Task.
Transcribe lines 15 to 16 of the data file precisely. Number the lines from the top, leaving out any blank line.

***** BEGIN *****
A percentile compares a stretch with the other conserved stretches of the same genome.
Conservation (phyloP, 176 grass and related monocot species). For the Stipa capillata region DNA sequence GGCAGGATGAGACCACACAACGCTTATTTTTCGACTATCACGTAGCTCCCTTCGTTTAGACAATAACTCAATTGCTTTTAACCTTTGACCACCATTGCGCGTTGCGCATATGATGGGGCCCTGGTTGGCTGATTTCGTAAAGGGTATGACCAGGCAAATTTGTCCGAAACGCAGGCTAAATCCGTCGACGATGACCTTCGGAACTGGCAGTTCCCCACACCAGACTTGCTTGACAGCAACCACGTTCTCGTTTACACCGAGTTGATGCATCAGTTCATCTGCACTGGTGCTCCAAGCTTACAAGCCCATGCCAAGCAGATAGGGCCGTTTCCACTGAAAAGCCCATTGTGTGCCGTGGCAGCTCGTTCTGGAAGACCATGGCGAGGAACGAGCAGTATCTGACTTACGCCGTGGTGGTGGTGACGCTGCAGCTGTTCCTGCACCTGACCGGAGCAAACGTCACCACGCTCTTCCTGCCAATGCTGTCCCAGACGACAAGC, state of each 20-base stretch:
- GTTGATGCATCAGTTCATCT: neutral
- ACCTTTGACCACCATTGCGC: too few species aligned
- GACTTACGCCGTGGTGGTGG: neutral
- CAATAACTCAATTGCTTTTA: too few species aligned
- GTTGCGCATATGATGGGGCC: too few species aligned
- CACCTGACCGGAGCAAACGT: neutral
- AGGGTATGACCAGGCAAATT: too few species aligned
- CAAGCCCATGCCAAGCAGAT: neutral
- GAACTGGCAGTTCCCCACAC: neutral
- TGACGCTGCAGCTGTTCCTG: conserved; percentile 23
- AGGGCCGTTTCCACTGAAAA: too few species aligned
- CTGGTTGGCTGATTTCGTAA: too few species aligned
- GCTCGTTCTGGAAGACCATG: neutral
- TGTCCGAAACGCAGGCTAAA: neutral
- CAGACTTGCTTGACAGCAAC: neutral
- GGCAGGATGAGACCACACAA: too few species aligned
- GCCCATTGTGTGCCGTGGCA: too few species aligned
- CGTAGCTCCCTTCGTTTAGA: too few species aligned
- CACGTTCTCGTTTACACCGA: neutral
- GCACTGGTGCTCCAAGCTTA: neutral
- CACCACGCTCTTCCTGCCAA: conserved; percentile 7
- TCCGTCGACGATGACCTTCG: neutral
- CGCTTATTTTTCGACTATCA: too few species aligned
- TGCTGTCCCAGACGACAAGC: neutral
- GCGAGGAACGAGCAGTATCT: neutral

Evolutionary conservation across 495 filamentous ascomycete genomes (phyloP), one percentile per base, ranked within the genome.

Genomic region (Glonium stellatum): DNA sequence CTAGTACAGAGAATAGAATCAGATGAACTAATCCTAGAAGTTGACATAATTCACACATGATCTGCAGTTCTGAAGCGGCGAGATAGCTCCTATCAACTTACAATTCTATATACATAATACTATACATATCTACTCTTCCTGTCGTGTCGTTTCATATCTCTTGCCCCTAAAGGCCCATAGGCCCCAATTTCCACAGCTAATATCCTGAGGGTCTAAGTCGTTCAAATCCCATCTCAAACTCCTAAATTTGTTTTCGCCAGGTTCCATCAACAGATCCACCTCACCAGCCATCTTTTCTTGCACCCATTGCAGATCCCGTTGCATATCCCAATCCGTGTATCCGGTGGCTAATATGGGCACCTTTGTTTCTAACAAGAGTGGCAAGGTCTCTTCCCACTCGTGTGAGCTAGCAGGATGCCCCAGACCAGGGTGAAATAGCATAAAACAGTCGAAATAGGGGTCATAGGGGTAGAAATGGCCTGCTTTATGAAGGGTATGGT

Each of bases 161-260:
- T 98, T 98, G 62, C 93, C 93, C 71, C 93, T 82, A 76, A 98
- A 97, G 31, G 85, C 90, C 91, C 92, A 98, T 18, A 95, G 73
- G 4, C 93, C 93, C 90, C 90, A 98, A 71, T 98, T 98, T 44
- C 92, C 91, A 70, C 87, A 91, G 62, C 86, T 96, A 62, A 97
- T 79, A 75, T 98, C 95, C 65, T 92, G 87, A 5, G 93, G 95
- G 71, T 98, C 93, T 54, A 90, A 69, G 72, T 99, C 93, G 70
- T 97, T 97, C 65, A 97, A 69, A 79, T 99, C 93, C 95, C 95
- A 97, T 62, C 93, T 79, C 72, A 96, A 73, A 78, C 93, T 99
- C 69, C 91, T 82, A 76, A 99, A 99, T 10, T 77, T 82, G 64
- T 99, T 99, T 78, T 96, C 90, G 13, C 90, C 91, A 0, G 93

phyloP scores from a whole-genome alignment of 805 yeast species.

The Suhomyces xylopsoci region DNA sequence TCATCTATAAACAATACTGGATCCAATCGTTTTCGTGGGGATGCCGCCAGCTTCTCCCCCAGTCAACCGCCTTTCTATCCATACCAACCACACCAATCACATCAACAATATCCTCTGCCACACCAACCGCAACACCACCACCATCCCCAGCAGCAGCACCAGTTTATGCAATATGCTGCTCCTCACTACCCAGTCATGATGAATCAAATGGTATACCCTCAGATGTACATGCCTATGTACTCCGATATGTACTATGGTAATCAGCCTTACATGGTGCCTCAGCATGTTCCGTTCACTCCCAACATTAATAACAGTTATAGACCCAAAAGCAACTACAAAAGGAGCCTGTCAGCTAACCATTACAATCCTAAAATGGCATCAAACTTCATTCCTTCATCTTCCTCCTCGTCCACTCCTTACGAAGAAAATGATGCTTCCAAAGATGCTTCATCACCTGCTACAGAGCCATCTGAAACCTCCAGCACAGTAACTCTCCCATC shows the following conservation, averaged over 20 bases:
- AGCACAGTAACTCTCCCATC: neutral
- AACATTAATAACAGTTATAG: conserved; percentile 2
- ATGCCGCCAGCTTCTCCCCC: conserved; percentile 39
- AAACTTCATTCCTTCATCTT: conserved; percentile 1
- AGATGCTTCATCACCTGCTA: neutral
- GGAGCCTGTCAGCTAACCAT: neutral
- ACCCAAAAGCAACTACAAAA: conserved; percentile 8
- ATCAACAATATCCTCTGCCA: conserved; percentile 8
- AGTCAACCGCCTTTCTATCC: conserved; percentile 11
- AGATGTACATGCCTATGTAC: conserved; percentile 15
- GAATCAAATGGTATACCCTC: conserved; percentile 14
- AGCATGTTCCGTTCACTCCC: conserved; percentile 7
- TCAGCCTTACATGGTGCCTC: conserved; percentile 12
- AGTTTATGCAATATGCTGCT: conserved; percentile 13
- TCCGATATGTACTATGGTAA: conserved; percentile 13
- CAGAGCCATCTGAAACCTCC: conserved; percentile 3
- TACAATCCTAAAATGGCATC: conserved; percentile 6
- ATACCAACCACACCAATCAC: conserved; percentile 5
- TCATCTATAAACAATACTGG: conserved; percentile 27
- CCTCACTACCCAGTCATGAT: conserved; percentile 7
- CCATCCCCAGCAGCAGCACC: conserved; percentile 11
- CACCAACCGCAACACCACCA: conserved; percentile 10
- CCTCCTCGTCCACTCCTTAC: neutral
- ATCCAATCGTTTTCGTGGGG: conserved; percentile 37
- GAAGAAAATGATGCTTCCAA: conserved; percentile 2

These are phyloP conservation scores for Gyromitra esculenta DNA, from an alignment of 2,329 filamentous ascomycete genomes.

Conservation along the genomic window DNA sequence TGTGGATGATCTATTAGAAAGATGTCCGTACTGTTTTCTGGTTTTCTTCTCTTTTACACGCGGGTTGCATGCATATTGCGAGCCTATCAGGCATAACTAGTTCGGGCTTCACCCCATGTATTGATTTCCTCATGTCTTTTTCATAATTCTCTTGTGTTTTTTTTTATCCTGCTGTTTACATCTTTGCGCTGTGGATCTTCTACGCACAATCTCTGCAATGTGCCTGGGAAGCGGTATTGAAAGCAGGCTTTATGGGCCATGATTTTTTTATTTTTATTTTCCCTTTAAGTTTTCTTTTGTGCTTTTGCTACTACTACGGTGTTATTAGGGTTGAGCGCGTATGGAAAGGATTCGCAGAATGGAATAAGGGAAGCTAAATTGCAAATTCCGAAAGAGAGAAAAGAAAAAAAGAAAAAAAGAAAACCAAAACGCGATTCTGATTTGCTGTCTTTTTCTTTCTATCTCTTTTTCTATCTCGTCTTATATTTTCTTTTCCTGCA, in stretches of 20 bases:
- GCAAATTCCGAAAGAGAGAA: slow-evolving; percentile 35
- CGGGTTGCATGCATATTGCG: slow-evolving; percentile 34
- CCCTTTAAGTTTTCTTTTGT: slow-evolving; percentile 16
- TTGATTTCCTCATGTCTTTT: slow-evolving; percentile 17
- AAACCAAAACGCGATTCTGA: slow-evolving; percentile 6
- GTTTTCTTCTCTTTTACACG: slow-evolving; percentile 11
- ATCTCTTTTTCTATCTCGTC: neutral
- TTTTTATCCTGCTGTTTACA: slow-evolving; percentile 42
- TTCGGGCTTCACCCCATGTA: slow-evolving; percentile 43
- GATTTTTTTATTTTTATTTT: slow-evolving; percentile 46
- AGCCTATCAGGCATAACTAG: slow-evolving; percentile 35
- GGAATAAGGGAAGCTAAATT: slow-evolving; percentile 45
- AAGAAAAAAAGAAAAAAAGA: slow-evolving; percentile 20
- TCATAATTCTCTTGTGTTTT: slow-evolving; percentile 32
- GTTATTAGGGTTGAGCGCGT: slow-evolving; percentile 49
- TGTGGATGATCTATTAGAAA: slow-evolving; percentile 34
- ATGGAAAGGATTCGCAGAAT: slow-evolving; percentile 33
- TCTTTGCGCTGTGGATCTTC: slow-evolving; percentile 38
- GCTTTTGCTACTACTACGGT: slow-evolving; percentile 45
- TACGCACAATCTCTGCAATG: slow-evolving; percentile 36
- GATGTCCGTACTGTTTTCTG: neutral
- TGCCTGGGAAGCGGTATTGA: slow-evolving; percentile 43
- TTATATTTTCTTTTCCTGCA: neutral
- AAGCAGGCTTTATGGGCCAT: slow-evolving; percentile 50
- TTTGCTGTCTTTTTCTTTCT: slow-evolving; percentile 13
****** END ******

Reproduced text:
- GCTCGTTCTGGAAGACCATG: neutral
- TGTCCGAAACGCAGGCTAAA: neutral